Researchers studying a £2 million scheme to support struggling parents have been unable to determine if it is working, a new report has revealed.

The Triple P programme was rolled out at huge cost in Glasgow since 2009 and while some parents making use of it appear to benefit, a large proportion of families seem to drop out of courses and information about others is inadequate, academics say.

The findings appear in an evaluation of the Parenting Support Framework, carried out at Glasgow University by Louise Marryat of the School of Medicine.

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The report covers the first year of the programme and notes 894 staff have been trained, and 13,000 parents have received an intervention through Triple P, which stands for Positive Parenting Programme.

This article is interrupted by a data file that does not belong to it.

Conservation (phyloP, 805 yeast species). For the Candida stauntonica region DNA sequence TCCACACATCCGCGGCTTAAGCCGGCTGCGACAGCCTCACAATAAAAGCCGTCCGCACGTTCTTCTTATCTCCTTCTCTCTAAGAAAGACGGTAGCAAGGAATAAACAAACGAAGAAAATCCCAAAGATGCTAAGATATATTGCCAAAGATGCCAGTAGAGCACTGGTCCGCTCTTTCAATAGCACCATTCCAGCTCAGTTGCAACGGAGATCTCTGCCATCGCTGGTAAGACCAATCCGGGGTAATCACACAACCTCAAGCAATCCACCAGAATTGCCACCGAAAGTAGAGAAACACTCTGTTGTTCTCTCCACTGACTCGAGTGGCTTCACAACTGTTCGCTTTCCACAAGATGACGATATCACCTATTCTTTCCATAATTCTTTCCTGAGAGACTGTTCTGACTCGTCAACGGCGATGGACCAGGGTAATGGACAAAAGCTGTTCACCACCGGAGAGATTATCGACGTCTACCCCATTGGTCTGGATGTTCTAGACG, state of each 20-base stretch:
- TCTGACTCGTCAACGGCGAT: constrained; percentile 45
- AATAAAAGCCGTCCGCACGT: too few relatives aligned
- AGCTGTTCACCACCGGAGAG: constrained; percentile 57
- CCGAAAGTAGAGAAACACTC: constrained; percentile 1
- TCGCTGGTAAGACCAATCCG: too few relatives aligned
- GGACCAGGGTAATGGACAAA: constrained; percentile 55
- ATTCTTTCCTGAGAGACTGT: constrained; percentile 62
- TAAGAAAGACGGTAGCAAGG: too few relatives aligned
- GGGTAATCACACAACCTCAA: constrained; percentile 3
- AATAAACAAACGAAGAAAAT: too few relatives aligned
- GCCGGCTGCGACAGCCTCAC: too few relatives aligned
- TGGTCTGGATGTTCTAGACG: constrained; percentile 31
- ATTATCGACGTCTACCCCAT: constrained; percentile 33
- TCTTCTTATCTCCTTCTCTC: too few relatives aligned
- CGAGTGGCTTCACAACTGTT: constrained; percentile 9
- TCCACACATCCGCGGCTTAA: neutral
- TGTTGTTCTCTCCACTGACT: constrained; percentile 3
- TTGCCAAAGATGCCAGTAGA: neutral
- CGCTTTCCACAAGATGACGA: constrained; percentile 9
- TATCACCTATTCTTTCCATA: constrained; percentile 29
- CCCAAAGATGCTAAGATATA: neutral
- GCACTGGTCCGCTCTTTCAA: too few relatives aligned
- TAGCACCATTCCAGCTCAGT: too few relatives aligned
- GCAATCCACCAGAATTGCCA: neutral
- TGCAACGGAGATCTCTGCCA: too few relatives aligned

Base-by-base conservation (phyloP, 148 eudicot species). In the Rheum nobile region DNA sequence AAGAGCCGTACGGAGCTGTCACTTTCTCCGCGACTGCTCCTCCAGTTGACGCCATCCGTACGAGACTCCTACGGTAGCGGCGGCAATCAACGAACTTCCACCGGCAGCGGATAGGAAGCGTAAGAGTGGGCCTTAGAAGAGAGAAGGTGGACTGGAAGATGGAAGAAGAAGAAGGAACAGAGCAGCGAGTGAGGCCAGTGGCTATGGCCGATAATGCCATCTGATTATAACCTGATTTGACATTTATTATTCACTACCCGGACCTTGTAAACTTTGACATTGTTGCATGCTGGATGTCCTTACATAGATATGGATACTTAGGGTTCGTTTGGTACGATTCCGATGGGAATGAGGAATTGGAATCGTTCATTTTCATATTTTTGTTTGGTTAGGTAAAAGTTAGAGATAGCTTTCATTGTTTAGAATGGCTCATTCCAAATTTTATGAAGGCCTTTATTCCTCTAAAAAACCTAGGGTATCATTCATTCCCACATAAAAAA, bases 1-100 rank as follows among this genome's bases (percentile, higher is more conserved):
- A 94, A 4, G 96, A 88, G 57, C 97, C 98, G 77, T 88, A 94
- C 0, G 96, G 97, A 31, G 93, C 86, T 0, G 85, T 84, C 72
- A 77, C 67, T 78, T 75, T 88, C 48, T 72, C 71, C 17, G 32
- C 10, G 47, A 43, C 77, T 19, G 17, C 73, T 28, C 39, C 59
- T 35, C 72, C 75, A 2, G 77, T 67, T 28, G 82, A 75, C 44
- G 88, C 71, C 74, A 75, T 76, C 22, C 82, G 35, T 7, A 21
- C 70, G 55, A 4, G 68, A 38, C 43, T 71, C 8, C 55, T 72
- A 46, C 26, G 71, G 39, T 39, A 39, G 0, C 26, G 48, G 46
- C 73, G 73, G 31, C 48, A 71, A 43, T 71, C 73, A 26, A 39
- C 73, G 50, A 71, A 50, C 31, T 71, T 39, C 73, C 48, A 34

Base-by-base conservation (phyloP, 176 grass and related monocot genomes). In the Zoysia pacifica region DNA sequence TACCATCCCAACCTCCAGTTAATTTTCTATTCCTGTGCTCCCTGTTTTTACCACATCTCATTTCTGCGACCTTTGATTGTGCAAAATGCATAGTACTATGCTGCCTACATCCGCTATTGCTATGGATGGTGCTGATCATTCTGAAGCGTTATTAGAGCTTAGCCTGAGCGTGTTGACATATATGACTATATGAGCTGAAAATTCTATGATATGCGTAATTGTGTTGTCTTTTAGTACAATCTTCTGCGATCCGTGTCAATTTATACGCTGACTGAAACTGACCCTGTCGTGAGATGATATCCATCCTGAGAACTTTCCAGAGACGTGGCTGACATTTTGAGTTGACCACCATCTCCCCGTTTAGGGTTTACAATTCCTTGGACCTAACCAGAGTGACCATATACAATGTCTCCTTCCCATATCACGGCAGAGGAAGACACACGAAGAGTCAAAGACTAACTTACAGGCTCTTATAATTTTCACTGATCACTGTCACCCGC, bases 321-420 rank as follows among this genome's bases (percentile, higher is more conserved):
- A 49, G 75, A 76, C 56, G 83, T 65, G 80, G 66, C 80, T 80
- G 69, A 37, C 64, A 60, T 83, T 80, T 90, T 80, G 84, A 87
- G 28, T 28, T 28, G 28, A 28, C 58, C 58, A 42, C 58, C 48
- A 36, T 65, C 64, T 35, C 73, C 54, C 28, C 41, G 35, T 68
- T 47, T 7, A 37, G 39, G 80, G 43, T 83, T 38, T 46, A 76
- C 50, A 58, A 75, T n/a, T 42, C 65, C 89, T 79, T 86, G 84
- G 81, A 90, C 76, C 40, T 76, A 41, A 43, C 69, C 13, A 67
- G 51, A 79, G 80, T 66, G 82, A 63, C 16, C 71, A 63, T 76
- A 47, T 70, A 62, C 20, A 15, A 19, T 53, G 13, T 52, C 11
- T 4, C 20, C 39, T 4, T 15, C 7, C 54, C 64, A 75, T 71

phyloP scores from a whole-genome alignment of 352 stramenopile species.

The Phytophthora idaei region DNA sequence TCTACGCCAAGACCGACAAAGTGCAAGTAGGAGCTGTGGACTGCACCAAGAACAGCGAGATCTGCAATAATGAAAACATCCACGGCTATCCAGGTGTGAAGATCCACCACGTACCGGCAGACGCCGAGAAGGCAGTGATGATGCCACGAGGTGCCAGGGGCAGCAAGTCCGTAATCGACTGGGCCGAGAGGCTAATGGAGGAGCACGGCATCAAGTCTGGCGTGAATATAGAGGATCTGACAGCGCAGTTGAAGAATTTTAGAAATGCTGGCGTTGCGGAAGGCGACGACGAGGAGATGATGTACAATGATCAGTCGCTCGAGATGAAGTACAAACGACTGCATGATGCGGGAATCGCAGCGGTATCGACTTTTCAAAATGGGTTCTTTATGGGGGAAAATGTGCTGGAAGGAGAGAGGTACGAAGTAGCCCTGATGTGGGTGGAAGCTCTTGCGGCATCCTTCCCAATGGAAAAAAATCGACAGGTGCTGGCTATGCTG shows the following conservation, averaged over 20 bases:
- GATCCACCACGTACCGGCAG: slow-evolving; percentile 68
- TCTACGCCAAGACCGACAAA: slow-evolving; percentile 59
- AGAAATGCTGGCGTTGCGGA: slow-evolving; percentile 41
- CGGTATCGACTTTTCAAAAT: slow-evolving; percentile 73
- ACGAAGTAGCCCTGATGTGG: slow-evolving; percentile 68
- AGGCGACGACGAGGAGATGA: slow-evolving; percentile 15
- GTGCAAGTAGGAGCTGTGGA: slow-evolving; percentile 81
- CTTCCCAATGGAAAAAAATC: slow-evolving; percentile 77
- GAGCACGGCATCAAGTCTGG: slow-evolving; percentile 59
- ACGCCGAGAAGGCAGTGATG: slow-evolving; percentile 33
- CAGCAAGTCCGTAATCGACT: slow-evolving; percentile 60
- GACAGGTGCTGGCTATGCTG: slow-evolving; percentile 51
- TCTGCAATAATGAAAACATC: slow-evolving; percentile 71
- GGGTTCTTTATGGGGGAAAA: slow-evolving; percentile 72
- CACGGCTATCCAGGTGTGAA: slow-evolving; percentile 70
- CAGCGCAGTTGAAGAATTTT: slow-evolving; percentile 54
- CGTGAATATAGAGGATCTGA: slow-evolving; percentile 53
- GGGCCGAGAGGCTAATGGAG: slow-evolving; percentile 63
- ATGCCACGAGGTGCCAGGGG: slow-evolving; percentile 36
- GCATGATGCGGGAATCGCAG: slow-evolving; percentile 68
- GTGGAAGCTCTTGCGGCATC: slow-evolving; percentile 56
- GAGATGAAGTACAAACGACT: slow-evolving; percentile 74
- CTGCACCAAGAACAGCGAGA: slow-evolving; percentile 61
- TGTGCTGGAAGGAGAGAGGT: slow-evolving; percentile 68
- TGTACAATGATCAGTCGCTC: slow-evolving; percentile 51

Glasgow City Council and Greater Glasgow and Clyde NHS bought into the system in order to tackle high levels of difficulty experienced by some local families.

It offers a five-level intervention programme, from low-level support to intensive group work or one-to-one help.

The report says those who received the group work programme reported that they got better at parenting, their mental health improved and problems they had with their children were reduced.

However, the researchers describe the lack of information as a major issue, with almost half of those who start a group failing to complete it.

A spokeswoman for Greater Glasgow and Clyde NHS said: "This research into the first phase of the Triple P programme has found a significant improvement in the parenting skills and childhood experiences of families taking part in Group Triple P.

"Crucially, the research shows that the intervention helped those most in need of support."